contents inside that chapter. With two books, I made up the quotes on my own, but the
other two books have quotes by Dickens and Austen. I’m currently working on book five
in this series.

Q: How did you get them published?

A: I spent years trying to get a literary agent (and did get one, for a year, but things went
south and we parted ways). Finally, I decided to find a publisher on my own, without an agent, and queried various publishers. In 2013, I got the acceptance letter from Red
Adept Publishing, and they’ve published each book in the series (four, in all).

Q: Has being a published writer helped you teach?

A: I think it’s mostly helped my confidence level as a teacher. Before I got published, I was
still a very active writer, always working on a new book, always learning more about the
process. But getting rejected can do a little damage to one’s ego. So after I got the “yes”
from a publisher, I do think it legitimized my writing a bit (in other people’s eyes, at
least), which probably built my confidence up more, as I taught creative writing.
However, as I tell my students, being published doesn’t “make” someone a writer. As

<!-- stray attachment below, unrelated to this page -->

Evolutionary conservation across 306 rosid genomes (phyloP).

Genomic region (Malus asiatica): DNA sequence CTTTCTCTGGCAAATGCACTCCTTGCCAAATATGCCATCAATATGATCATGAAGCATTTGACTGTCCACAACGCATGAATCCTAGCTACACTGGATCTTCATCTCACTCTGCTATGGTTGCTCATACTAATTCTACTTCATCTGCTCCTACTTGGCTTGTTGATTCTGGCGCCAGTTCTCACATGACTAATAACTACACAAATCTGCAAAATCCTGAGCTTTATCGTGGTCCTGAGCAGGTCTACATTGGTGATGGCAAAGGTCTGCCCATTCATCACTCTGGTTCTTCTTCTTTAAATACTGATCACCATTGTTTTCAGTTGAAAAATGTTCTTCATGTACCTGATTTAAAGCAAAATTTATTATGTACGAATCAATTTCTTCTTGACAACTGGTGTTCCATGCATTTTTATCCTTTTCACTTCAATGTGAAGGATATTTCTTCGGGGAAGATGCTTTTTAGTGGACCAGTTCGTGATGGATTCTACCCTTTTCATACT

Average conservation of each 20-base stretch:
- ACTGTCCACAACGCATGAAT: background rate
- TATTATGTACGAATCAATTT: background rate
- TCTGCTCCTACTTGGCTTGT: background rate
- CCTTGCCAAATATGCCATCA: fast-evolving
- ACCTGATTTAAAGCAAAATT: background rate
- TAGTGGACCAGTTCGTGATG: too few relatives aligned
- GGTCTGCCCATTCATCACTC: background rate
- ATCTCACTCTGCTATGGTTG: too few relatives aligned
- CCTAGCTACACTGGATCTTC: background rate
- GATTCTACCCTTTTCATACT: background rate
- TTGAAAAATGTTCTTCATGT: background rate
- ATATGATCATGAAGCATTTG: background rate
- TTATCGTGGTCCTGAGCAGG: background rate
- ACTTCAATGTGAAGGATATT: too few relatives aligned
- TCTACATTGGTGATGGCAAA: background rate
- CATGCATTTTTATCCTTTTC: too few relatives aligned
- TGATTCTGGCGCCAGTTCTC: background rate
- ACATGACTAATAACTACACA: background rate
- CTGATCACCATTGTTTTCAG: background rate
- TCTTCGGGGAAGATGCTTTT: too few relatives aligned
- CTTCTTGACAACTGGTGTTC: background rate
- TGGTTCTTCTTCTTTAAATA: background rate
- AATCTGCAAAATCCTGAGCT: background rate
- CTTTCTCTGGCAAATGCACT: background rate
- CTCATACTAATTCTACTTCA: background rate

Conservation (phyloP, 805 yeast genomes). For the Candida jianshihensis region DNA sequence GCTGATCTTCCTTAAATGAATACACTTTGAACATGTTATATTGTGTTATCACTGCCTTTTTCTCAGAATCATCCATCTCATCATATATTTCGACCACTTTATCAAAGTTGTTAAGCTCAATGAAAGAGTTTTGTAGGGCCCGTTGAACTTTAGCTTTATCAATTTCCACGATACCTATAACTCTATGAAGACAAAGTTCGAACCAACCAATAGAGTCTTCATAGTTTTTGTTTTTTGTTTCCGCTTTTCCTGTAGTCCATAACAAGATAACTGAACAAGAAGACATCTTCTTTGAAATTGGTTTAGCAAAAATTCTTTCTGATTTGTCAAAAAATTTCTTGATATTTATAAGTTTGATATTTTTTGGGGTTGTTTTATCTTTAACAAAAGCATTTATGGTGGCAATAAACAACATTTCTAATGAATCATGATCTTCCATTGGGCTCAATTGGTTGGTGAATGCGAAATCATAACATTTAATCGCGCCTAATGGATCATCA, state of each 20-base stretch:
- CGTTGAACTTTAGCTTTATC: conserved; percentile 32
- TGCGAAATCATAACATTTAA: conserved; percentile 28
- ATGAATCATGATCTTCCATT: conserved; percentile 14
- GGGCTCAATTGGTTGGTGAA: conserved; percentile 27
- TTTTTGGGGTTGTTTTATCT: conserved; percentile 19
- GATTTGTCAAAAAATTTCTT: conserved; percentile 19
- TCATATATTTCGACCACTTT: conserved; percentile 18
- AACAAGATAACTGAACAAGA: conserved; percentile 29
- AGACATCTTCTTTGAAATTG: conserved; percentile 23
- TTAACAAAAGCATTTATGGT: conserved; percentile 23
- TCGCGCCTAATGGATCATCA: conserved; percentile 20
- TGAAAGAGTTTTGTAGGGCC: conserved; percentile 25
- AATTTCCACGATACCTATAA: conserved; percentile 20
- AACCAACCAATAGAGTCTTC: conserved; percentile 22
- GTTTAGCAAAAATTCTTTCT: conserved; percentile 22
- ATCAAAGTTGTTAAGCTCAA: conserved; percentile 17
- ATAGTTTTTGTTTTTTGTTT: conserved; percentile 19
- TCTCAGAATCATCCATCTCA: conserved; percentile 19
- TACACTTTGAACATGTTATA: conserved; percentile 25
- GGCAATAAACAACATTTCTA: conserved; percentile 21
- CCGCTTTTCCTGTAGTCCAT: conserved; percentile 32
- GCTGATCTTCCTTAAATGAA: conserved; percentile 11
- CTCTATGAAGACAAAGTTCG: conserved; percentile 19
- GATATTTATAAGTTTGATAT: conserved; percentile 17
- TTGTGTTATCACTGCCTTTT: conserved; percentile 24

long as you’re writing—even if you’re not published—you’re still very much a writer.

Q: Where do you find inspiration?

A: In real life, I’m constantly fascinated with relationships—siblings, friends, romances,
families, etc. This fascination blends into my fiction, as I try to explore various character
relationships and all the messy dynamics involved. Also, the English setting (in my
series) has been a real inspiration. I’ve always had an affinity for England and its culture,
music, history, literature, etc. And the research is quite entertaining! (Fun fact: Did you
know that a baby’s “pacifier” in America is called a “dummy” in England?).

Q: What’s your motivation for writing?

A: I’m really not sure where it comes from, this desire and drive to write. Some days, it can be tough—I try and eke out time in my busy schedule to write, and it can feel like